|Publication number||US5385943 A|
|Application number||US 08/043,955|
|Publication date||Jan 31, 1995|
|Filing date||Apr 7, 1993|
|Priority date||Mar 30, 1988|
|Also published as||CA1333570C, DE3811081A1, EP0336880A2, EP0336880A3, EP0513862A2, EP0513862A3|
|Publication number||043955, 08043955, US 5385943 A, US 5385943A, US-A-5385943, US5385943 A, US5385943A|
|Original Assignee||Schering Aktiengesellschaft|
|Export Citation||BiBTeX, EndNote, RefMan|
|Patent Citations (4), Non-Patent Citations (3), Referenced by (94), Classifications (28), Legal Events (3)|
|External Links: USPTO, USPTO Assignment, Espacenet|
This is a continuation of application Ser. No. 07/892,878 filed Jun. 3, 1992, ABN, which is a continuation of 07/604,403, filed Oct. 24, 1990, ABN, which is a continuation of 07/330,046 filed Mar. 29, 1989, abandoned.
It is known that topically applicable preparations, which contain as an active ingredient alpha,omega-n-alkanedicarboxylic acids with 7 to 13 carbon atoms, their physiologically compatible salts or their esters cleavable by means of enzymes of the skin, can be used for treatment of some special skin diseases. Thus it is described in U.S. specification 4,386,104 that preparations, which contain such carboxylic acids as active ingredient, are suitable for treatment of acne. In European patent application 0229654 it is described that such preparations are suitable for treatment of inflammatory and infectious dermatoses. The use of such preparations for treatment of rosacea is claimed in German patent application 36 23 862. U.S. specification 4,661,519 describes agents for treatment of acne, which contain as active ingredients esters of alpha,omega-n-alkanedicarboxylic acids with 7 to 13 carbon atoms, such esters being easily cleavable with enzymes of the skin.
It has now been found that such preparations surprisingly can also be used with good results for the treatment of presbyderma. By the concept of presbyderma according to the invention are to be understood changes caused by old age in integumentary appendages. The condition is equivalent to the German term "altershaut" meaning old skin, and is known in, e.g., Pugliese, "Concepts in Aging and the Skin", Cosmetics and Toiletries, Vol. 102, pp. 19-44 (1987) and in Fenske et al., "Structural and Functional Changes of the Normal Aging Skin", J. Am. Acad. of Dermatology, Vol. 15, pp. 571-585 (1986).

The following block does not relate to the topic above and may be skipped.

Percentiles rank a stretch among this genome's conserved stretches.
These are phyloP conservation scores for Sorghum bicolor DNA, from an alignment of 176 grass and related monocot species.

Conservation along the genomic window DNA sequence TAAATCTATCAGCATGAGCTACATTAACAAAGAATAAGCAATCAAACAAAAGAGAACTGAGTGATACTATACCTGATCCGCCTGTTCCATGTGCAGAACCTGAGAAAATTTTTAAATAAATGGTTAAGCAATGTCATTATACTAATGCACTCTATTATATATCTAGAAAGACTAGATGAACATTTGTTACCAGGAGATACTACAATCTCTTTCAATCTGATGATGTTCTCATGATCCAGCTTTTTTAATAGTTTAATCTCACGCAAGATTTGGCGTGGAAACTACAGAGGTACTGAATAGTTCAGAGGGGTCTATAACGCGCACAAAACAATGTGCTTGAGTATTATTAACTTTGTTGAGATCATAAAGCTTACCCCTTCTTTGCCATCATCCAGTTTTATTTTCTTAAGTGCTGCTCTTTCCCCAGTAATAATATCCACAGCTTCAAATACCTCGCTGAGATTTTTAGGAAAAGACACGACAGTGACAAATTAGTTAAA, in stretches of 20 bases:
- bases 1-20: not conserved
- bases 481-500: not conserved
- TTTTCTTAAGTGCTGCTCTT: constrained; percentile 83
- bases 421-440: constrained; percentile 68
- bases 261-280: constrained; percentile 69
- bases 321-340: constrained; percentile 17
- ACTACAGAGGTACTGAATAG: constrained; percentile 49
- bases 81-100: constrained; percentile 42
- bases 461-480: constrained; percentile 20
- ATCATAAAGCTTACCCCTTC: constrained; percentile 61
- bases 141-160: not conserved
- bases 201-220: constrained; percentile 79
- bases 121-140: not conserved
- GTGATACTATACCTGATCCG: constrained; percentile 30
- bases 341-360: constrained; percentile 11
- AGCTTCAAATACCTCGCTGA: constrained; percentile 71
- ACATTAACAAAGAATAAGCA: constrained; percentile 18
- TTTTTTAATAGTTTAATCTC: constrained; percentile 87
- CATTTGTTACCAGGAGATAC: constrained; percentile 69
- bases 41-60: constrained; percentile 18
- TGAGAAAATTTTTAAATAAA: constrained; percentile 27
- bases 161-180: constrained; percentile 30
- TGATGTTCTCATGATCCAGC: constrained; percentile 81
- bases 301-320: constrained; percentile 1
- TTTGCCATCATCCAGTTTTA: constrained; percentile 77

It is known that the skin, with increasing age, tends to become drier, more wrinkled, more sallow, less elastic and mechanically less resilient.
With increasing age, a multiplicity of pigmented and nonpigmented spots occur on the skin, such as, for example, brown, gray or sallow old age spots, comedones, enlargements of sebaceous glands, keratoderma and persistent or permanent vascular dilations, especially also of the cutaneous vessels, as a result of prolonged effect of the sun. Very often corns, calluses and onychogryposes occur on the feet with increasing age as a result of chronic mechanical stress.
Although these abnormal changes of the skin from the viewpoint of their origin are completely different from the above-mentioned skin diseases, i.e., acne, roscea, etc., in a surprising way they can be very successfully used with topically applicable preparations, containing carboxylic acids as active ingredients. Suitable dicarboxylic acids according to the invention include hydrocarbons, preferably aliphatic, preferably saturated, especially those which are alpha,omega-n-alkanedicarboxylic acids with 7 to 13 carbon atoms, their physiologically acceptable salts or their esters cleavable by means of skin enzymes. This effect was not possible by means of previously known methods of treatment to a satisfactory degree.